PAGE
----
There is a pressing need for high-income countries to increase their commitment to climate and biodiversity finance for developing countries as collective international finance targets are set to rise. In particular, a new Collective Quantified Goal (NCQG) for international climate finance is expected to be set at COP29 in Baku.
Mara Menz and Martin Stadelman from South Pole's Climate Investments team recently produced a
study for the Swiss Federal Administration, assessing options to source and leverage more international climate and biodiversity finance that will help meet higher finance commitments. Here is what they found:
The challenge: Going beyond USD 100 billion for climate and beyond USD 20 billion for international biodiversity finance
From 2025 onwards, the collective international climate and biodiversity finance channelled from industrialised nations to developing countries is expected to increase substantially. Climate finance is expected to rise from the current USD 100 billion per year to a yet undefined but significantly higher amount. Biodiversity finance is expected to rise from USD 20 to USD 30 billion every year from 2030.
This calls for increased contributions from industrialised countries to support developing countries to meet their climate and biodiversity targets outlined in their National Determined Contributions (NDC), as well as other climate and biodiversity targets.
Looking at the example of Switzerland, this implies that its financial commitments will have to scale exponentially. Switzerland's contribution to international climate finance will need to grow well beyond the current CHF 600 million. CHF 200 million (30%) of this climate finance comes from private investments. The CHF 120 million for international biodiversity finance in 2020 will also need to grow quickly.
Two options: New sources of public or higher mobilisation of private finance
With the public budget under strain due to the COVID-19 pandemic and the war in Ukraine, the report highlights that Switzerland has two options to make increased contributions possible. Switzerland could develop or tap into new sources of public finance. It could achieve a higher mobilisation of private finance. Or it could - and should - do both.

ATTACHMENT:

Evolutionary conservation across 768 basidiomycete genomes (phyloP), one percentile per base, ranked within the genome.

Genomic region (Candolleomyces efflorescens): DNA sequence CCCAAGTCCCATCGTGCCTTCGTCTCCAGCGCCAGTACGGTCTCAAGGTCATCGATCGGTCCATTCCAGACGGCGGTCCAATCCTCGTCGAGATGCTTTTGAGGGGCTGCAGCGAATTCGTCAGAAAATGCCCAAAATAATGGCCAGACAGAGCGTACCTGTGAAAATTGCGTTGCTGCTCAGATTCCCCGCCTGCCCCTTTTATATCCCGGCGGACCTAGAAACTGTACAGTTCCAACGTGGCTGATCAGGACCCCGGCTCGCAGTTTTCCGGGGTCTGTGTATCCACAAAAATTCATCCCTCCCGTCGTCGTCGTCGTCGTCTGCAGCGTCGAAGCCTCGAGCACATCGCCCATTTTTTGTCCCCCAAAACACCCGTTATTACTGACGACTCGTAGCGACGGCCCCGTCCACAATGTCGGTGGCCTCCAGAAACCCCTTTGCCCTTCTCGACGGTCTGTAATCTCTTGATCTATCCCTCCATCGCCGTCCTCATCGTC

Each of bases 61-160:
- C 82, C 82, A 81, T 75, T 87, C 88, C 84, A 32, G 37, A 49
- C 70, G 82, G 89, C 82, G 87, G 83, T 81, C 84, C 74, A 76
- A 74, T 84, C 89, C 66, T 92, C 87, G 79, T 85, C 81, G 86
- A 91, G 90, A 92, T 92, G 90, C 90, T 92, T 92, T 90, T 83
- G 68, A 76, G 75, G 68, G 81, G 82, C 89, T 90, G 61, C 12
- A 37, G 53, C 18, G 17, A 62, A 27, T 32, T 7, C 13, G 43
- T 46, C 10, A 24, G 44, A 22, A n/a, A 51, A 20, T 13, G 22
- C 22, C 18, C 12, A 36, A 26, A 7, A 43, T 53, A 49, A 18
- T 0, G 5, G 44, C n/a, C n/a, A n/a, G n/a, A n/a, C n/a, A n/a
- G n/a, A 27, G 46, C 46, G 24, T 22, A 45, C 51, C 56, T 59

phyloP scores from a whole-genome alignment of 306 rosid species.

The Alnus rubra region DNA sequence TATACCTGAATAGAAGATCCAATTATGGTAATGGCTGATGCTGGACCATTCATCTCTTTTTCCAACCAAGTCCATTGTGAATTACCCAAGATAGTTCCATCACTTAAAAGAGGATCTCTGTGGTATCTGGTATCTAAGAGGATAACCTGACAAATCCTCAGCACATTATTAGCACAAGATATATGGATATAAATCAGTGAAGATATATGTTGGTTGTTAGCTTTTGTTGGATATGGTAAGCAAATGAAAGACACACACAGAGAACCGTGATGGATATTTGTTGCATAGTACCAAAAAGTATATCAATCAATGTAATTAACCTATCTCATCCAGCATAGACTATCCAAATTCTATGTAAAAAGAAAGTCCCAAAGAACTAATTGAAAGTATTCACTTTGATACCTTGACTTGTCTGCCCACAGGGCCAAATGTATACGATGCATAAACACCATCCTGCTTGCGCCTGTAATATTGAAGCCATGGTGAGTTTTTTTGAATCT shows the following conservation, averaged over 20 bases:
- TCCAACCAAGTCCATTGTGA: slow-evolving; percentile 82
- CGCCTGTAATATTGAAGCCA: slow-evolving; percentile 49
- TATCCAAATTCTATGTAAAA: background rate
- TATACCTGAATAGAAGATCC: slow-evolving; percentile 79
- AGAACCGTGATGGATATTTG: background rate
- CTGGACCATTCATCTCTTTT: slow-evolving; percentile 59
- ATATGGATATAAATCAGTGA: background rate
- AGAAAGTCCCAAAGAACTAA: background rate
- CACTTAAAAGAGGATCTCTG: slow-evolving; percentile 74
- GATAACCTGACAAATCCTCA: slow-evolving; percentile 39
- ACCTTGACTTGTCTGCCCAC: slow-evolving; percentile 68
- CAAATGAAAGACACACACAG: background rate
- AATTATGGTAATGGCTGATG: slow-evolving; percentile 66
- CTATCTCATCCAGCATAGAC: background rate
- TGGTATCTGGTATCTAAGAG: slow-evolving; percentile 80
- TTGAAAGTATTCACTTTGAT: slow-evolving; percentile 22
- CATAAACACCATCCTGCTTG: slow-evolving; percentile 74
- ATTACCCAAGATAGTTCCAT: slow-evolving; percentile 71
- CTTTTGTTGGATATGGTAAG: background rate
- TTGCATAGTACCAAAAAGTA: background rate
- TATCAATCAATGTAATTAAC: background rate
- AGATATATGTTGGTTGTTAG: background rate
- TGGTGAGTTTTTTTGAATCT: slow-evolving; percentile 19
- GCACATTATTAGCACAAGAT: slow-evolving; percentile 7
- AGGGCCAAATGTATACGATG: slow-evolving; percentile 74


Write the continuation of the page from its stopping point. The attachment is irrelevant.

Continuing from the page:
There are many approaches other nations have been taking towards increasing their international climate and biodiversity finance contribution. For instance, the EU's Carbon Border Adjustment Mechanism and Germany's Emissions Trading System (ETS) serve as examples of how other countries could generate more public funding. Denmark and the Netherlands have also implemented successful measures to mobilise private finance through their development finance institutions and smart public-private partnerships.
11 new sources of public finance and 18 new instruments to mobilise private finance
The study proposes 11 potential approaches for how Switzerland could establish new sources for international climate and biodiversity finance. Some examples with considerable potential for adoption and financial effectiveness are:
- A Swiss Carbon Border Adjustment Mechanism.
- An expansion of the Swiss ETS and existing taxes and levies.
- Introducing new taxes and levies such as an air and maritime levy or a fossil commodity trading tax.
Furthermore, the study identifies 18 instruments to mobilise more private international climate and biodiversity finance through public finance. Examples include:
- Expanding the Swiss Investment Fund for Emerging Markets (SIFEM) as a Development Finance Institution to allocate more catalytic capital for climate and or biodiversity investments.
- Creating a new public-private green investment fund.
- Promoting guarantees and supporting impact asset managers that invest in climate and biodiversity projects in developing countries, including covering fees for first-time investments or supporting liquidity for non-listed shares of climate and biodiversity companies.
In addition to the financial options, the study highlights accompanying and enabling measures to successfully facilitate international climate and biodiversity finance, such as technical assistance for investment readiness of investees and for local financial institutions to establish “green credit lines."
The study concludes with a future-focused roadmap including several recommendations for the Swiss government and the parliament. It emphasises a focus on instruments reducing market barriers for private sector investments and improving the financial readiness of climate and biodiversity projects in developing countries. It also advocates for a greater financial risk appetite by governments and a focus on financial instruments that mobilise more private finance.
The study also stresses the need to reduce financial flows that accelerate climate change and biodiversity loss, especially in fossil fuel spending. In 2021,
Switzerland's spending on fossil fuels exceeded CHF 4 billion, almost eight times its 2020 international climate finance. Moreover, in 2020, Switzerland allocated aroundCHF 40 billion to biodiversity-negative subsidies, while biodiversity-positive finance was only CHF 1 billion. Subsidies should be made conditional on positive or at least neutral climate and biodiversity outcomes.
It is now more urgent than ever for countries to come together to address climate change and biodiversity loss. South Pole's study serves as a roadmap for Switzerland and other countries to secure new sources and to mobilise more private finance. Both will be needed to meet the ambitious new collective quantified finance goals (NCQG) already set for biodiversity and expected for climate finance as an outcome of COP29 in fall 2024.